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Nelson Mandela life and times (3) infographic
Graphic shows key events in the life of Nelson Mandela.

Nelson Mandela life and times (3)

By Duncan Mil

December 5, 2013 - South Africa’s first black president and anti-apartheid icon Nelson Mandela has died in Johannesburg at the age of 95. The former president and freedom fighter led the struggle to replace the apartheid regime of South Africa with a multi-racial democracy. He had been receiving intensive medical care at home for a lung infection after spending three months in hospital earlier in the year.

In his 1994 autobiography, Long Walk to Freedom, Nelson Mandela reflected: "After climbing a great hill, one only finds that there are a great many more hills to climb." And so it proved for former prisoner 466/64, whose reappearance from Victor Verster jail, in South Africa's Western Cape, on February 11th, 1990, after 27 years behind bars, was both a pinnacle of personal achievement and a high point in the history of the world's oppressed peoples. The euphoria that greeted the release, by the white National Party President F.W. de Klerk, of the former head of the African National Congress's militant wing is captured forever in archive footage of those first hours of freedom. Yet not far down the road lay divorce from the woman at his side that momentous day -- his second wife and fellow activist Winnie Madikizela Mandela -- continuing violence from those opposed to a post-apartheid government and the traumatic national soul-searching of the Truth and Reconciliation Commission.

Mandela's integrity as a politician -- he and de Klerk shared the 1993 Nobel Peace prize -- combined with a keen sense of humility and good humour -- he never claimed his victory in the first free elections of 1994 for himself alone and always rejected the label of "saint" -- will guarantee his immortal memory. Even in his lifetime, writers like the white South African journalist, Donald Woods, set his country's first black president alongside earlier emancipators like Abraham Lincoln and Gandhi, while Mandela's many years of incarceration, the first 18 on Robben Island, where his status as the lowest category of inmate earned him the harshest treatment and fewest privileges, drew parallels with Burma's democracy champion, Aung San Suu Kyi.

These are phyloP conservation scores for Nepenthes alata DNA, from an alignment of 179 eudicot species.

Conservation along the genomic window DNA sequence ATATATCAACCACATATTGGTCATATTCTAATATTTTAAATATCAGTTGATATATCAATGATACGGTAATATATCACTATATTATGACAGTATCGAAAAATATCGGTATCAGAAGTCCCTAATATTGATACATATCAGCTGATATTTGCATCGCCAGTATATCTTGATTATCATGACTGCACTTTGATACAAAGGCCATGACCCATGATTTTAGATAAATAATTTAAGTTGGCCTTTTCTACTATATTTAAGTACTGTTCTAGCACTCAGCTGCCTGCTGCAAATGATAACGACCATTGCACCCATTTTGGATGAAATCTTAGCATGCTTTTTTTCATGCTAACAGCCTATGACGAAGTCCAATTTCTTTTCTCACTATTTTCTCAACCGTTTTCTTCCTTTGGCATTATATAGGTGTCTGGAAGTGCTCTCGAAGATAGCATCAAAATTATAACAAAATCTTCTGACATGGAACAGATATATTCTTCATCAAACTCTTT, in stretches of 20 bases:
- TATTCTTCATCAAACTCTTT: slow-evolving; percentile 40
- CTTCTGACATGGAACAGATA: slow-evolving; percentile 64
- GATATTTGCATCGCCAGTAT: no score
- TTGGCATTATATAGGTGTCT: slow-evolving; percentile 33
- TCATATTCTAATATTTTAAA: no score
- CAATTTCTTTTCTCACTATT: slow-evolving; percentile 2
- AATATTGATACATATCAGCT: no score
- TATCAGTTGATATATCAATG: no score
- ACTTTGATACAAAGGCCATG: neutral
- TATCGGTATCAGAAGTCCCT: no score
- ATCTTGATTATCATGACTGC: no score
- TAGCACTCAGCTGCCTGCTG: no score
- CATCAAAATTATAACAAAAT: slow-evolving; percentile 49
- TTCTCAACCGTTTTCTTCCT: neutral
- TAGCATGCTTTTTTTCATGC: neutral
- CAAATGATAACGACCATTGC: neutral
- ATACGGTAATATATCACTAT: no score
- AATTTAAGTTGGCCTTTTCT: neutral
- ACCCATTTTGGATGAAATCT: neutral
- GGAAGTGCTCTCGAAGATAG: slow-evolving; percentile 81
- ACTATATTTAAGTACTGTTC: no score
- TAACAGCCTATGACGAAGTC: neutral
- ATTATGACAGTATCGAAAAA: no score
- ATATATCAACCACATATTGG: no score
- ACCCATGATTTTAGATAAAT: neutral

Pop stars and politicians the world over adopted "Madiba" -- to use his clan name -- yet he was first and finally, a family man, according to his daughter, Zenani. A son of the village chief of Mvezo, in the Eastern Cape, with links to the Thembu dynasty, Mandela was born Rolihlahla -- the name can be interpreted as "troublemaker" -- on July 18, 1918. A teacher at the Wesleyan mission school where he began his formal education, called him Nelson. A law graduate, Mandela fought racial segregation -- which had its origins in the Pass Laws of the 1920s -- as a member of the ANC and, with Oliver Tambo, was the first to offer legal counsel to black people in Johannesburg. Non-violent protest turned to sabotage, including the bombing of government buildings, after the Sharpeville Massacre of March 1960, in which unarmed demonstrators were shot by police. Mandela was arrested, tried and given a life term at the end of the Rivonia trial in 1964.

He married his third wife, Graca Machel, widow of the Mozambican president, on his 80th birthday; three of his six children survive him -- the younger of his two sons died of AIDS -- along with his grandchildren and great-grandchildren. One of his last public appearances was at his great-granddaughter's funeral in July 2010, the 13-year-old having been killed in a car crash on the eve of football's World Cup, which South Africa was hosting. He also outlived his great mentor, fellow ANC member Walter Sisulu. "In a sense I feel cheated by Walter," said Mandela at his friend's funeral. "If there be another life beyond this physical world I would have loved to be there first so that I would welcome him. Life has determined otherwise. I now know that when my time comes, Walter will be there to meet me."

PUBLISHED: 06/12/2013; STORY: Susan Shepherd; PICTURES: Associated Press, Keystone, Getty Images